Resistor to make heater

Discussion in 'The Projects Forum' started by rafaelluizmesquita, Aug 13, 2013.

  1. rafaelluizmesquita

    Thread Starter Member

    Aug 8, 2013
    38
    0
    Hey guys,

    I am trying to make a resistor made heater in low cost. Do any of you have any experience? It goes to the 110V in the outlet with a AC 4" fan. I am not sure which resistor to buy...

    The plan is to use 4 or 8 resistors to reach about 100W without use the full power of the resistor. So I thought in use some 25W resistors or so... What do you guys say about it?
     
  2. kubeek

    AAC Fanatic!

    Sep 20, 2005
    4,670
    804
    Is this supposed to be heating a room or something else? For a room 100W is definitely not enough, and for anything else it probably is way too much.
     
  3. rafaelluizmesquita

    Thread Starter Member

    Aug 8, 2013
    38
    0
    No... it is just a small cubic box of about 20" as a side...
     
  4. MaxHeadRoom

    Expert

    Jul 18, 2013
    10,571
    2,381
    The effectiveness of any heater to maintain a constant or minimum temp depends on the range of the ambient temperature.
    The temperature range here is -40°C to +40°C !!
    Max.
     
  5. wayneh

    Expert

    Sep 9, 2010
    12,156
    3,063
    Just get a 100W lightbulb and use a thermostat. There are many "incubator" projects out there.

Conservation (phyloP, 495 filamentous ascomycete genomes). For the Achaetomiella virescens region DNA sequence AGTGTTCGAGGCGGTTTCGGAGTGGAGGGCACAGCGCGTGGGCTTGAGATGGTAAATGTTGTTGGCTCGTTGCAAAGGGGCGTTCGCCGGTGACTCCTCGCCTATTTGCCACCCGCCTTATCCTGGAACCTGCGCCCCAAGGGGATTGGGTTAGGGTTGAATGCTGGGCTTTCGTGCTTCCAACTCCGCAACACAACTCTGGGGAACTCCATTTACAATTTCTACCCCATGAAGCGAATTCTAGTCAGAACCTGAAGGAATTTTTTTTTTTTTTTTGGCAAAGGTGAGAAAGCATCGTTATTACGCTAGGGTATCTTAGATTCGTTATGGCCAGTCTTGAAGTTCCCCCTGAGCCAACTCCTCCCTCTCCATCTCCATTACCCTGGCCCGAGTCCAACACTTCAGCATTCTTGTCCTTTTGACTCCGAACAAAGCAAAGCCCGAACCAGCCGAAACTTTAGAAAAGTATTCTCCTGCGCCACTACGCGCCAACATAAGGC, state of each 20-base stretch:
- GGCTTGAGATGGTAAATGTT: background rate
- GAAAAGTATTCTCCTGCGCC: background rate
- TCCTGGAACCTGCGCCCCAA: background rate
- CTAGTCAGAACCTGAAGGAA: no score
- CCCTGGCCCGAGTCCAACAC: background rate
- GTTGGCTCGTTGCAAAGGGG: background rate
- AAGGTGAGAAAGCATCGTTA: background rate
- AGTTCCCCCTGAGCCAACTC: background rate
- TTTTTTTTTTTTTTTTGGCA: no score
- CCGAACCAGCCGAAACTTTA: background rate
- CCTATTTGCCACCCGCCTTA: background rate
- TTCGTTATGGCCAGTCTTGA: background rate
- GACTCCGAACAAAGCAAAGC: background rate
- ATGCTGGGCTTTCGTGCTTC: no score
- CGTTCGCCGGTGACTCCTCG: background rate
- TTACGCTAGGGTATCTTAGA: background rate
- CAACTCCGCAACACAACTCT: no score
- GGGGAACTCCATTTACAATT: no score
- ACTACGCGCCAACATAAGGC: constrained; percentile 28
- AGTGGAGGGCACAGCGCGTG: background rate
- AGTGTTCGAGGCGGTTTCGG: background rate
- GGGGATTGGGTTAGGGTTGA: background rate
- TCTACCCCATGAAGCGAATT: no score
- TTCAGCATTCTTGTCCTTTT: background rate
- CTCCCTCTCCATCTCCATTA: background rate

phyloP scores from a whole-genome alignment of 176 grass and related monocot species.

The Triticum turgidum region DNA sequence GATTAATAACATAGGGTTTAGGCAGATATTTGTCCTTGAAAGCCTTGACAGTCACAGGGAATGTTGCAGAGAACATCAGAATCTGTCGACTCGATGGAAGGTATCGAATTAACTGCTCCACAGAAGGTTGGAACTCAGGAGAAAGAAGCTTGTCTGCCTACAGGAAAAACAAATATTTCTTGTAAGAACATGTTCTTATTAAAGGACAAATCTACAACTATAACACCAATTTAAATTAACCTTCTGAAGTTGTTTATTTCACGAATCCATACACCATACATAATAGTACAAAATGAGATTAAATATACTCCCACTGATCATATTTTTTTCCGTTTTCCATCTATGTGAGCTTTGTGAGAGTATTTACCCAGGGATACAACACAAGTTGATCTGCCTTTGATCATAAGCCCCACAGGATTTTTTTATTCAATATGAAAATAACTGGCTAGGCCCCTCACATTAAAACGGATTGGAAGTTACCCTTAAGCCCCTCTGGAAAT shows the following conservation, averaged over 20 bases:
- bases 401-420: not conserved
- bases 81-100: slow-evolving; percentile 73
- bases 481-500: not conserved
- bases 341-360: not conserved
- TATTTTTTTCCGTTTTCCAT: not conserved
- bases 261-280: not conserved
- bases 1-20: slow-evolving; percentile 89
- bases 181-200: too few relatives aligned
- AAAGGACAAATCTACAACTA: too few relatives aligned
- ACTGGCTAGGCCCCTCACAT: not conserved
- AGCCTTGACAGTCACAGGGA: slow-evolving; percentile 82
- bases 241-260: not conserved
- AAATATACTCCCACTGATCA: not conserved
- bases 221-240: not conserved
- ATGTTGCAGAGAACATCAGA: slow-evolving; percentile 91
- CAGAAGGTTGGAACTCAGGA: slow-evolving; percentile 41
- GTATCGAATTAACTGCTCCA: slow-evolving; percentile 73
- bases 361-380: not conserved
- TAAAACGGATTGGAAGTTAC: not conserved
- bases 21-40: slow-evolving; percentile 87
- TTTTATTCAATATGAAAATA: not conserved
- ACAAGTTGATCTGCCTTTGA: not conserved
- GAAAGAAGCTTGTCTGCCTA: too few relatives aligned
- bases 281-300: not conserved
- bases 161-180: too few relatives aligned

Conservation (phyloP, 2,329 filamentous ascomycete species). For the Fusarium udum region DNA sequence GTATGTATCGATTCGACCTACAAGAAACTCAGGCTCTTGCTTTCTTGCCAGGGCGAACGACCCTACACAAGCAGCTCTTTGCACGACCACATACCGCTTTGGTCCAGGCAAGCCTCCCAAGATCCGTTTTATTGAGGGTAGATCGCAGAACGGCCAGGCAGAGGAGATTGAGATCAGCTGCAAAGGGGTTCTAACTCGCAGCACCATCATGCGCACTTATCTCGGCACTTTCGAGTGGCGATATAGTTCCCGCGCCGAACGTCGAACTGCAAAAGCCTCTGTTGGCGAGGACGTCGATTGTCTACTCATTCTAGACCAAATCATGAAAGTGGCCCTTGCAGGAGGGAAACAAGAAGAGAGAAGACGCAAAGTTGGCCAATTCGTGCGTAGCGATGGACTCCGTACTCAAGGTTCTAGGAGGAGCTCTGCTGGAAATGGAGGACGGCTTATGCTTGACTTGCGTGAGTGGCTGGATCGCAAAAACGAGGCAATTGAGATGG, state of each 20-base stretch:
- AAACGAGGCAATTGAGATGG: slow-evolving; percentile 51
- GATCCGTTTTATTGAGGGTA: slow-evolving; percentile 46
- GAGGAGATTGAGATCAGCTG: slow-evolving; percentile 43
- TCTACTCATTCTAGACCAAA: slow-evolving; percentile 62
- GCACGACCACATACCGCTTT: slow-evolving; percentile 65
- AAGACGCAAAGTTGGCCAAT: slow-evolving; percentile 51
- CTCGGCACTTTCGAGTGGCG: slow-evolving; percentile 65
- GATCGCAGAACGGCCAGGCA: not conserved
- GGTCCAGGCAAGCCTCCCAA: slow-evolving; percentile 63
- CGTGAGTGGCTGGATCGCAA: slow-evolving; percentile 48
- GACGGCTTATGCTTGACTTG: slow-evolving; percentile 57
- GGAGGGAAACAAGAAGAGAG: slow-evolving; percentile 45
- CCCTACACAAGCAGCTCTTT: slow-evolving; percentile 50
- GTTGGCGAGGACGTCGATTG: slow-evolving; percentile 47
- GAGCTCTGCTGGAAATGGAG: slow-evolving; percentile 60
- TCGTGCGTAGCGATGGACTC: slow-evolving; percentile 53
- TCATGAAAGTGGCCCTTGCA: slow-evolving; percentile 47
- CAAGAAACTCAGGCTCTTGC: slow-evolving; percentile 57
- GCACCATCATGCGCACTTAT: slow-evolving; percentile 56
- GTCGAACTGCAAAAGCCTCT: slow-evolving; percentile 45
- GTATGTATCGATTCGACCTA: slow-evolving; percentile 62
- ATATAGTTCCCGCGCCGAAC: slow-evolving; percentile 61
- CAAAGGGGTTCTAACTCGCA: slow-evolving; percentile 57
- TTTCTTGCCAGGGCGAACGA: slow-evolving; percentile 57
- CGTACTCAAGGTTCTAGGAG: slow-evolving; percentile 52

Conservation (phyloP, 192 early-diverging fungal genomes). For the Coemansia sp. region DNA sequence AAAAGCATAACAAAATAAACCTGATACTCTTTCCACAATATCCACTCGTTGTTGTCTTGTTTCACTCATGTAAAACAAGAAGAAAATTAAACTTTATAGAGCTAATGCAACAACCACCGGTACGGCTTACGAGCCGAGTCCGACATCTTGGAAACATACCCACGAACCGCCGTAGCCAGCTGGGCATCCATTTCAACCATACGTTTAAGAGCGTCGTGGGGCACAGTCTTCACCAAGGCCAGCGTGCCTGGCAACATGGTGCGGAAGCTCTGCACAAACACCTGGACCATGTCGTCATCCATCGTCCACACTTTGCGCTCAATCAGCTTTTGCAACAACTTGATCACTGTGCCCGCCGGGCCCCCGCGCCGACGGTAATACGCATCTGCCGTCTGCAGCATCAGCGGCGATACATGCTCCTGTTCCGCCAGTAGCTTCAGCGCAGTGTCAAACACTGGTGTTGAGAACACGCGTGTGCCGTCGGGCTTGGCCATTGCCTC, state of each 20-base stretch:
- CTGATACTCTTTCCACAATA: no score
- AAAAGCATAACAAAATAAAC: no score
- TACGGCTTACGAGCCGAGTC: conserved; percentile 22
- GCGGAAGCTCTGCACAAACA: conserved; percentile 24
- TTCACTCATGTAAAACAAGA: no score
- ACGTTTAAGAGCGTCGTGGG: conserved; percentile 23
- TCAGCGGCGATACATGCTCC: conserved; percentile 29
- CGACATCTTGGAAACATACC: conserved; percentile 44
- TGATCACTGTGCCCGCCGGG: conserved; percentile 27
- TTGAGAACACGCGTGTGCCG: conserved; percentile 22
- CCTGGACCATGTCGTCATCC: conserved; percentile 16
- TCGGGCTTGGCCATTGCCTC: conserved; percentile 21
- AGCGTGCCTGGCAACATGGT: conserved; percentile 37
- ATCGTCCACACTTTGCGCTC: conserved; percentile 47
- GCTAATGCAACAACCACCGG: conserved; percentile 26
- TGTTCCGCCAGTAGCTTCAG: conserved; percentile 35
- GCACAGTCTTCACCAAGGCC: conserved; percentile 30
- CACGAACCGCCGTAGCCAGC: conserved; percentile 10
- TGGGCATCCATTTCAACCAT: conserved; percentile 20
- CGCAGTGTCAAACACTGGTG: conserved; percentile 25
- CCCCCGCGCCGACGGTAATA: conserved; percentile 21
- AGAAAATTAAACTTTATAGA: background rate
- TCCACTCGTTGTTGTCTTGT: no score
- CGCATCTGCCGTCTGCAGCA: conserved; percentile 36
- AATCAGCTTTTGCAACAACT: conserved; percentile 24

6. rafaelluizmesquita

    Thread Starter Member

    Aug 8, 2013
    38
    0
    Hey max... well... I expect that the box stay somewhere around 30C... I believe that the room temperature will be around 10C during the winter, because we will have an AC working as a heater to the room. The room is maybe 2.00m x 1.80m x 1.80m.

    The room and the box will stay constantly closed, the only in to the room is the AC/heater and the only in and out to the box is two fans that makes the air circulate in the box...
     
  7. wayneh

    Expert

    Sep 9, 2010
    12,156
    3,063
    100W is probably too much for a box that small, but anyway if you use a thermostat you can experiment with different wattage bulbs.
     
  8. rafaelluizmesquita

    Thread Starter Member

    Aug 8, 2013
    38
    0
    the problem with using a light bulb is that this is an light observatory. Everything needs to be nice and dark inside. So I cannot use a wooden box with a couple of lamps in it because it is just gonna blow up because of the high heat inside the box. So it needs to be some sort of resistor.

    I am thinking in use 4 of those guys here: http://www.caddock.com/Online_catalog/Mrktg_Lit/MP9000_Series.pdf

    The one with 30W 500ohms... and use a peace of metal to dissipate some heat.
     
  9. wayneh

    Expert

    Sep 9, 2010
    12,156
    3,063
    Watts are watts. The box doesn't care where they come from.

    If visible light is an issue, you can buy IR heating lamps. They're more expensive than regular bulbs but throw off far less visible light.

    The great thing about a lightbulb is the negative temperature response, meaning they increase resistance when they get hot, so there is never a chance of thermal runaway. They are self-controlling and purpose-built to dissipate the heat they produce.
     
  10. rafaelluizmesquita

    Thread Starter Member

    Aug 8, 2013
    38
    0
    My only concern is that we already reproduce that in the lab and besides the fact that we cannot have any lights of any nature, IR or UV or visible... the light bulb will only get hotter and hotter increasing the resistance. Eventually it will just explode. I cannot afford mixing fire with the thing I do... So no chance to the light bulb I'm sorry...
     
  11. mcgyvr

    AAC Fanatic!